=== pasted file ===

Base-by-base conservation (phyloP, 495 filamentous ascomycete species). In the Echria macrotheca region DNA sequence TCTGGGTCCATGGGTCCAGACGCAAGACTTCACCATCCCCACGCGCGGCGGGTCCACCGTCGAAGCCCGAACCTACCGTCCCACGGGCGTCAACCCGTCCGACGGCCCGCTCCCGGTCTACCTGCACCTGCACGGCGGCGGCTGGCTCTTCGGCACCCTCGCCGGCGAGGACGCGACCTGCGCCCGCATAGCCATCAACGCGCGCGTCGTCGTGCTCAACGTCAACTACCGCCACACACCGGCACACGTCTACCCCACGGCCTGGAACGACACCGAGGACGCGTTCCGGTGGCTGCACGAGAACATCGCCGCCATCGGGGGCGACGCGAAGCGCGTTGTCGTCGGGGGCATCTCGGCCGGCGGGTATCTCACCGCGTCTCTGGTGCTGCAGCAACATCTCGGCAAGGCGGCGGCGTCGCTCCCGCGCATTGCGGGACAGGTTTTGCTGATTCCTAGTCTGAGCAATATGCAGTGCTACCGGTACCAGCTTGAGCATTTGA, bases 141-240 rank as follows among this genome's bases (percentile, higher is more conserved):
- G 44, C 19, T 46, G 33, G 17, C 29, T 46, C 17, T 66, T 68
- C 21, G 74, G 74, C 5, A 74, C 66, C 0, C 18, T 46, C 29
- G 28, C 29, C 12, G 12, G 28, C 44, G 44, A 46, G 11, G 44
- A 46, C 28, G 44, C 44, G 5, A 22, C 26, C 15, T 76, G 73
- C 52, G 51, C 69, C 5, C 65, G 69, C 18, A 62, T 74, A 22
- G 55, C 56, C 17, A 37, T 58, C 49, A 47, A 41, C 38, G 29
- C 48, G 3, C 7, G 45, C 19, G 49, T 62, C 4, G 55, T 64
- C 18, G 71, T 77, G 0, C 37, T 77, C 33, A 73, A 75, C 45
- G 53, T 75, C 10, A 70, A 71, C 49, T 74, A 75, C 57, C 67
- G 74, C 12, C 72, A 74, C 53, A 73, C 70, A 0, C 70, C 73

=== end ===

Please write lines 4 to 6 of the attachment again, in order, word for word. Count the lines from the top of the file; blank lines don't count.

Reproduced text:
- G 28, C 29, C 12, G 12, G 28, C 44, G 44, A 46, G 11, G 44
- A 46, C 28, G 44, C 44, G 5, A 22, C 26, C 15, T 76, G 73
- C 52, G 51, C 69, C 5, C 65, G 69, C 18, A 62, T 74, A 22